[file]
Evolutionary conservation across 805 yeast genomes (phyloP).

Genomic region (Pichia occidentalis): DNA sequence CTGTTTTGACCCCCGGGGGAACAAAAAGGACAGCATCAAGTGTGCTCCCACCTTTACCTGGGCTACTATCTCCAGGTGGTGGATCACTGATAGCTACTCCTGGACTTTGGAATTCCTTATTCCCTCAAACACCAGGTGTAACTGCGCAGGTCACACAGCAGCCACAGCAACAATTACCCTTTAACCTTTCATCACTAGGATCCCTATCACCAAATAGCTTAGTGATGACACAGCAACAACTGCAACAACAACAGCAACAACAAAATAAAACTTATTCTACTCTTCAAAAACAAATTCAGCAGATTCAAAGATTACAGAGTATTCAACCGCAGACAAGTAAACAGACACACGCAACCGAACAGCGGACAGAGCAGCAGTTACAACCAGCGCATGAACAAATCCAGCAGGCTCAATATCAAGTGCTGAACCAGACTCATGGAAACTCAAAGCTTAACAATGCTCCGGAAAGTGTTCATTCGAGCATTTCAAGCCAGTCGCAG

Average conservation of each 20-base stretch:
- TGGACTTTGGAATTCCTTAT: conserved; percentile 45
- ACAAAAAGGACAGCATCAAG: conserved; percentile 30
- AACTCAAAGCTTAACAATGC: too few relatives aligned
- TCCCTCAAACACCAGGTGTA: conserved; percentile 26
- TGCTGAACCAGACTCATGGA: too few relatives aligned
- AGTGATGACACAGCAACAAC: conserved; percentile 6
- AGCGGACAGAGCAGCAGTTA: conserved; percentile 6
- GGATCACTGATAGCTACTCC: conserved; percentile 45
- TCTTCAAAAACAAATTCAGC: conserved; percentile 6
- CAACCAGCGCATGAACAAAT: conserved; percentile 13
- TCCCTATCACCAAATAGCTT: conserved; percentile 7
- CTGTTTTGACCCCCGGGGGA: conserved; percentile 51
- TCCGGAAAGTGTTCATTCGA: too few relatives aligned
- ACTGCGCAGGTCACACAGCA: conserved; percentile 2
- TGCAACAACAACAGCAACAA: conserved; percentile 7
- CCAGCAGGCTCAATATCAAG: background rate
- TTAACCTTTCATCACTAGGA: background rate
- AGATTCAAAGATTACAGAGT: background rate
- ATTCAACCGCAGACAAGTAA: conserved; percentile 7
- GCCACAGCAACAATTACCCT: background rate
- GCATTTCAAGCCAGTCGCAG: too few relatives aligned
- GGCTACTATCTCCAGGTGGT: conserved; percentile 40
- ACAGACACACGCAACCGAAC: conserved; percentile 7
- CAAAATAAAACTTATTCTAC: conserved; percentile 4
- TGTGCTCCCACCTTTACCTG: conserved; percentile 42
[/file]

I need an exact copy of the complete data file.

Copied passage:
Evolutionary conservation across 805 yeast genomes (phyloP).

Genomic region (Pichia occidentalis): DNA sequence CTGTTTTGACCCCCGGGGGAACAAAAAGGACAGCATCAAGTGTGCTCCCACCTTTACCTGGGCTACTATCTCCAGGTGGTGGATCACTGATAGCTACTCCTGGACTTTGGAATTCCTTATTCCCTCAAACACCAGGTGTAACTGCGCAGGTCACACAGCAGCCACAGCAACAATTACCCTTTAACCTTTCATCACTAGGATCCCTATCACCAAATAGCTTAGTGATGACACAGCAACAACTGCAACAACAACAGCAACAACAAAATAAAACTTATTCTACTCTTCAAAAACAAATTCAGCAGATTCAAAGATTACAGAGTATTCAACCGCAGACAAGTAAACAGACACACGCAACCGAACAGCGGACAGAGCAGCAGTTACAACCAGCGCATGAACAAATCCAGCAGGCTCAATATCAAGTGCTGAACCAGACTCATGGAAACTCAAAGCTTAACAATGCTCCGGAAAGTGTTCATTCGAGCATTTCAAGCCAGTCGCAG

Average conservation of each 20-base stretch:
- TGGACTTTGGAATTCCTTAT: conserved; percentile 45
- ACAAAAAGGACAGCATCAAG: conserved; percentile 30
- AACTCAAAGCTTAACAATGC: too few relatives aligned
- TCCCTCAAACACCAGGTGTA: conserved; percentile 26
- TGCTGAACCAGACTCATGGA: too few relatives aligned
- AGTGATGACACAGCAACAAC: conserved; percentile 6
- AGCGGACAGAGCAGCAGTTA: conserved; percentile 6
- GGATCACTGATAGCTACTCC: conserved; percentile 45
- TCTTCAAAAACAAATTCAGC: conserved; percentile 6
- CAACCAGCGCATGAACAAAT: conserved; percentile 13
- TCCCTATCACCAAATAGCTT: conserved; percentile 7
- CTGTTTTGACCCCCGGGGGA: conserved; percentile 51
- TCCGGAAAGTGTTCATTCGA: too few relatives aligned
- ACTGCGCAGGTCACACAGCA: conserved; percentile 2
- TGCAACAACAACAGCAACAA: conserved; percentile 7
- CCAGCAGGCTCAATATCAAG: background rate
- TTAACCTTTCATCACTAGGA: background rate
- AGATTCAAAGATTACAGAGT: background rate
- ATTCAACCGCAGACAAGTAA: conserved; percentile 7
- GCCACAGCAACAATTACCCT: background rate
- GCATTTCAAGCCAGTCGCAG: too few relatives aligned
- GGCTACTATCTCCAGGTGGT: conserved; percentile 40
- ACAGACACACGCAACCGAAC: conserved; percentile 7
- CAAAATAAAACTTATTCTAC: conserved; percentile 4
- TGTGCTCCCACCTTTACCTG: conserved; percentile 42